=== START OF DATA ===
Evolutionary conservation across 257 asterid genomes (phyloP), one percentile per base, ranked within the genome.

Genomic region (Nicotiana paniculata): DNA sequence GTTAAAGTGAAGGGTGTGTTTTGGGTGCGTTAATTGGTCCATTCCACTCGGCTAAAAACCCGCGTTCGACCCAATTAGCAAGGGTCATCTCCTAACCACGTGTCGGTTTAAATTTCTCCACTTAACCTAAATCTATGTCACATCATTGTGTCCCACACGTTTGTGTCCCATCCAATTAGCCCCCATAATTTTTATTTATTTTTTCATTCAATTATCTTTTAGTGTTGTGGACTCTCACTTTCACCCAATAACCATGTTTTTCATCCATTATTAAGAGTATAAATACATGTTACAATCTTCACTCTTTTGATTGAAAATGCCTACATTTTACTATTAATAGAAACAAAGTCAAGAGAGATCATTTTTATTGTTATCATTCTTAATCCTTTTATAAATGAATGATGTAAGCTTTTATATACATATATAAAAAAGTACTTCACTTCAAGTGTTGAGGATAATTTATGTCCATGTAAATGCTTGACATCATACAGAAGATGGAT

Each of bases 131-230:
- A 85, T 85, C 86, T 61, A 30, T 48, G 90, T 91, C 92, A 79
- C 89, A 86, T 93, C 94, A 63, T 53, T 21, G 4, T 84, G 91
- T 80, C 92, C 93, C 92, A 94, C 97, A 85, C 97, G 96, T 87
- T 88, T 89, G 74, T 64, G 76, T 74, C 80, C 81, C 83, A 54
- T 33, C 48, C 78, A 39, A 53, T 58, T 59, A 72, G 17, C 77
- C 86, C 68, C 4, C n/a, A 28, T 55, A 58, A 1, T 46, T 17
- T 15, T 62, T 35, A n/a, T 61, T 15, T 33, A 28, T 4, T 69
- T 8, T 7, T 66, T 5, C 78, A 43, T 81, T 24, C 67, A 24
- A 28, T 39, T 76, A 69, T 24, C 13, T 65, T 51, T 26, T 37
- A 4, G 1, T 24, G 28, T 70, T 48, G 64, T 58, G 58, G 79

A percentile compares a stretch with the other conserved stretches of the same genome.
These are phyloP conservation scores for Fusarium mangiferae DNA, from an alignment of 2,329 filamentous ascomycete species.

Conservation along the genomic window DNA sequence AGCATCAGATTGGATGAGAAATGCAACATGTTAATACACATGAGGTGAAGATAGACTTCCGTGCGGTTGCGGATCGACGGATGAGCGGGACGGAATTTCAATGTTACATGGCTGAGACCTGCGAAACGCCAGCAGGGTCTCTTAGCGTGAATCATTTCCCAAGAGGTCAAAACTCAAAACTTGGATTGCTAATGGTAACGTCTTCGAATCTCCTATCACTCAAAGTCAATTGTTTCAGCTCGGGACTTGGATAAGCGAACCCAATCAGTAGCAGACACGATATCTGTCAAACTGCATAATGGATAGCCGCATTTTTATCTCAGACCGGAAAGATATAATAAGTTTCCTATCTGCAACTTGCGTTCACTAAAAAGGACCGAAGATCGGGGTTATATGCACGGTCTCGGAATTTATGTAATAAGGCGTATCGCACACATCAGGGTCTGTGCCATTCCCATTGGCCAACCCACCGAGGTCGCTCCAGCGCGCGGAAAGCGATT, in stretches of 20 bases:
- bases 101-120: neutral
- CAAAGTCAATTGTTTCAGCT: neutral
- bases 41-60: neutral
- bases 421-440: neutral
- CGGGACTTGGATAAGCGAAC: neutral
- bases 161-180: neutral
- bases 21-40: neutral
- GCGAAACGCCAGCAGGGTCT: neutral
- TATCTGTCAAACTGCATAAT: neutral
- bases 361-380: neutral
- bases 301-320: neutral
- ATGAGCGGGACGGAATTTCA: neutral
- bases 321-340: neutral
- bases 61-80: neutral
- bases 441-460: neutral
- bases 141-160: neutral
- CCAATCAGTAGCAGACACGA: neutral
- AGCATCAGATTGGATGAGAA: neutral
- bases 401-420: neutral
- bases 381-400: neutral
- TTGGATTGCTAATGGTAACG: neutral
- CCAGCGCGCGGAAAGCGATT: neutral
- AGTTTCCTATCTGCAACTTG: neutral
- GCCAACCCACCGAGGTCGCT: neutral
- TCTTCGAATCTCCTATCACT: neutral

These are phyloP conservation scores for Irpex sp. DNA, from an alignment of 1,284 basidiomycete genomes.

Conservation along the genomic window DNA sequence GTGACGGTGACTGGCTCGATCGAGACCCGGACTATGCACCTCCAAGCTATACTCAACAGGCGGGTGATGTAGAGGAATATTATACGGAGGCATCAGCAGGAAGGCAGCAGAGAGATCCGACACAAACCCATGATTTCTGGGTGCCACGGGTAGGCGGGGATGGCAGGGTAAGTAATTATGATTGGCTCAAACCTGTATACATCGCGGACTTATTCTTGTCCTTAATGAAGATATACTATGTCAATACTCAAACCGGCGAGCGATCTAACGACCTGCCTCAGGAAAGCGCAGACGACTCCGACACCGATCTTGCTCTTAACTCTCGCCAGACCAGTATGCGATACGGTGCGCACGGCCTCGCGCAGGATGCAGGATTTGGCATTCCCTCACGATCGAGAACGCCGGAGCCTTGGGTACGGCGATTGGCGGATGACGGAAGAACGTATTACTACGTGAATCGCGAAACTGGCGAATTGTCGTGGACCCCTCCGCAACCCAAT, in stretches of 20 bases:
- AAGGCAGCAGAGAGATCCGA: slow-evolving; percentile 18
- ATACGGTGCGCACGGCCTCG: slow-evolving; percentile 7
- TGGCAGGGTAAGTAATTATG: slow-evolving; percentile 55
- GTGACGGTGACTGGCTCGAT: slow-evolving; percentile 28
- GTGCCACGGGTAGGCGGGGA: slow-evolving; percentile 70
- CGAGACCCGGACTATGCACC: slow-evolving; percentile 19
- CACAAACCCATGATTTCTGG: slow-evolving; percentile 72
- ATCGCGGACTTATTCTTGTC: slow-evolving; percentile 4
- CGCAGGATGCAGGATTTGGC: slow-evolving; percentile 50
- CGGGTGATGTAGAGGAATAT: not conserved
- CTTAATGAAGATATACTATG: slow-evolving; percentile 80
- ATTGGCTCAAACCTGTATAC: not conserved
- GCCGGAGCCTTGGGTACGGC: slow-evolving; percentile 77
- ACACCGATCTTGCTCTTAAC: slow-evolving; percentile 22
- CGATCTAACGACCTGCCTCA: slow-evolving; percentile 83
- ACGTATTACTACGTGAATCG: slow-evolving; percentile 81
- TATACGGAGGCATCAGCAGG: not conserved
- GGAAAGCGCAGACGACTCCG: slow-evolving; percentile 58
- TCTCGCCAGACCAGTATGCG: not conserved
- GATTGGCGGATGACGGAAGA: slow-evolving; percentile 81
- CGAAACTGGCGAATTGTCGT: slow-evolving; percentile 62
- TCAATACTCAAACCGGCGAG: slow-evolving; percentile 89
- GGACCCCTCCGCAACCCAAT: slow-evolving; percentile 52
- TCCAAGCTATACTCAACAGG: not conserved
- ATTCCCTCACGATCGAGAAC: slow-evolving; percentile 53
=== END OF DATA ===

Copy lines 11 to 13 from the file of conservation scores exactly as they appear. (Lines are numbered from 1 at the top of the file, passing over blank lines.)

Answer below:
- T 8, T 7, T 66, T 5, C 78, A 43, T 81, T 24, C 67, A 24
- A 28, T 39, T 76, A 69, T 24, C 13, T 65, T 51, T 26, T 37
- A 4, G 1, T 24, G 28, T 70, T 48, G 64, T 58, G 58, G 79